Hornbeam hedging plants

The Resilience of Hornbeam

As the climate continues to change, gardeners and landscapers in the UK are increasingly seeking tree species that can withstand new and challenging environmental conditions. Beech (Fagus sylvatica), a traditional favorite, has been a cornerstone of British woodlands and hedging for centuries. However, hornbeam as a hedging plant (Carpinus betulus) is emerging as a more resilient successor due to its superior resistance to the evolving climate. This article explores why hornbeam is becoming the preferred choice.


Understanding the Climate Challenge

Changing Weather Patterns

The UK climate has been experiencing significant shifts, including hotter summers, milder winters, and more erratic weather patterns. These changes have profound effects on native vegetation, particularly on species like beech, which thrive in specific climatic conditions.

Impact on Beech Trees

Beech trees, although majestic and culturally significant, are increasingly stressed by these changing conditions. They are particularly vulnerable to:

  1. Drought Stress: Beech trees have shallow root systems, making them susceptible to drought. Extended periods of dry weather, especially during the critical growing season, can lead to significant stress, reduced growth, and even mortality.
  2. Pests and Diseases: Climate change has led to the proliferation of pests and diseases that affect beech trees, such as beech bark disease and root rot, which thrive in warmer, wetter conditions.
  3. Storm Damage: Increased frequency of storms and heavy winds can cause physical damage to the shallow-rooted beech, leading to uprooting and breakage.

Why Hornbeam?

Hornbeam, a native tree of the UK, has demonstrated several characteristics that make it more adaptable to the current and projected climate conditions.

Deep Root System

Unlike beech, hornbeam has a deeper root system, allowing it to access water from lower soil levels. This trait is particularly beneficial during prolonged dry spells, providing a more reliable water supply and reducing drought stress. Hornbeam, as a hedging plant, benefits greatly from this trait when compared to Beech because hedgerows develop smaller root systems than isolated trees.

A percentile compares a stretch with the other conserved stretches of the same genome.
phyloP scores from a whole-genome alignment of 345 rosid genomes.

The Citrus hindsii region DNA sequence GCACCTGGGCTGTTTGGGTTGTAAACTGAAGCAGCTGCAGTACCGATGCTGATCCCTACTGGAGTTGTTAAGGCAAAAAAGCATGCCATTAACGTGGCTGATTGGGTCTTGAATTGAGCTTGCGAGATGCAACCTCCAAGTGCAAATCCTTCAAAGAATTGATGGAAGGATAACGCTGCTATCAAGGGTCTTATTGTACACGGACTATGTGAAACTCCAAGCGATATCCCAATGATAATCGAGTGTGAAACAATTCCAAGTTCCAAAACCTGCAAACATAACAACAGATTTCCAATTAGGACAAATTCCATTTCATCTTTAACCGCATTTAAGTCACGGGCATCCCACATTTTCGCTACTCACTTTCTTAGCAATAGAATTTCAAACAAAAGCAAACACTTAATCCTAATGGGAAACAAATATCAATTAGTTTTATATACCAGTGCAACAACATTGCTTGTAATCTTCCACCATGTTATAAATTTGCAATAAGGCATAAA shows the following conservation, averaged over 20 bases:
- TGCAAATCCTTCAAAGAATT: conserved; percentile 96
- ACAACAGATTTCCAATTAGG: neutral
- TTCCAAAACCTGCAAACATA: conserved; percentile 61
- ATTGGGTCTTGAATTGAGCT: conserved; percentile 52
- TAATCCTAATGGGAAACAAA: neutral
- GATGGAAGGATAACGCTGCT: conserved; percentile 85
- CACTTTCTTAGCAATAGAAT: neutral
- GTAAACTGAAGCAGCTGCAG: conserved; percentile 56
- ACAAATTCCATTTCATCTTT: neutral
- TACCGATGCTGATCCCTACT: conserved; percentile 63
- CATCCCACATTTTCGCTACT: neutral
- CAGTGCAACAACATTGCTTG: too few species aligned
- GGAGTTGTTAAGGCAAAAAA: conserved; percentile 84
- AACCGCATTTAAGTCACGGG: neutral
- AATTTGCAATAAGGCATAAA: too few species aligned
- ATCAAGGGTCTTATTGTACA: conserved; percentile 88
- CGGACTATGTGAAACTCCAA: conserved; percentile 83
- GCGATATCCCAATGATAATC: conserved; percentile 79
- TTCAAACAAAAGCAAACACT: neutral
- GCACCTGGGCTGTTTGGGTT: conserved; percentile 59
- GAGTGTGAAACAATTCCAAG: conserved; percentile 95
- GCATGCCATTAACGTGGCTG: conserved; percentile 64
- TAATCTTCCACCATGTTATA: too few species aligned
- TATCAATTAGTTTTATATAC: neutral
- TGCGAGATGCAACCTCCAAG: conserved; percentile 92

Greater Tolerance to Wet Conditions

Hornbeam is highly adaptable to different soil types and moisture levels. It can tolerate wetter conditions better than beech, which is increasingly important as the UK experiences more intense rainfall and potential flooding events.

Disease and Pest Resistance

Hornbeam is generally more resistant to many pests and diseases that are affecting beech trees. Its robust nature makes it less susceptible to common tree ailments, thus ensuring longevity and health even as environmental pressures mount.

Robustness Against Physical Damage

Hornbeam wood is exceptionally hard and durable, making it more resistant to wind and storm damage. This physical resilience means hornbeam is less likely to suffer from breakage or uprooting during severe weather events. As a hedging plant this also makes Hornbeam better protected against collisions. 

Research Findings

Forest Research Institute Study

A study conducted by the Forest Research Institute examined the performance of beech and hornbeam under simulated future climate conditions. The findings highlighted hornbeam’s superior resilience to both drought and waterlogged conditions compared to beech. The study concluded that hornbeam’s adaptability makes it a more viable species for future-proofing UK woodlands.

National Trust Planting Projects

The National Trust has initiated several projects focusing on planting hornbeam as a replacement for beech in areas heavily affected by climate change. In the Wimpole Estate, Cambridgeshire, hornbeam has been planted to replace failing beech trees. Early results show promising growth rates and resilience, confirming hornbeam’s suitability for the changing climate.

Urban Landscaping in London

Urban areas like London are increasingly incorporating hornbeam into their green spaces. The city's Trees for Cities initiative has documented the success of hornbeam in parks and roadside plantings, where its tolerance to both drought and poor air quality has made it a preferred choice over beech and other traditional species.

Practical Considerations for Gardeners and Landscapers

Planting and Maintenance

  • Site Selection: Choose locations with well-drained soil, but hornbeam can adapt to a variety of conditions.
  • Watering: While establishing, ensure regular watering, particularly during dry spells, but hornbeam will become more drought-tolerant over time.
  • Pruning: Hornbeam responds well to pruning, making it ideal for hedges and formal shapes.

Landscape Integration

  • Hedges: Hornbeam makes excellent hedges, providing dense foliage and privacy.
  • Woodland Areas: Integrate hornbeam into woodlands to increase biodiversity and resilience.
  • Urban Plantings: Use hornbeam in urban green spaces for its pollution tolerance and robustness.


As the UK faces increasingly unpredictable and challenging climate conditions, hornbeam as a hedging plant stands out as a resilient and adaptable successor to the beech tree. Its deeper root system, tolerance to varied moisture levels, resistance to pests and diseases, and robustness against physical damage make it a superior choice for future planting. Through careful selection and planting, gardeners, landscapers, and conservationists can help ensure the health and beauty of the UK’s green spaces in the face of changing weather patterns.

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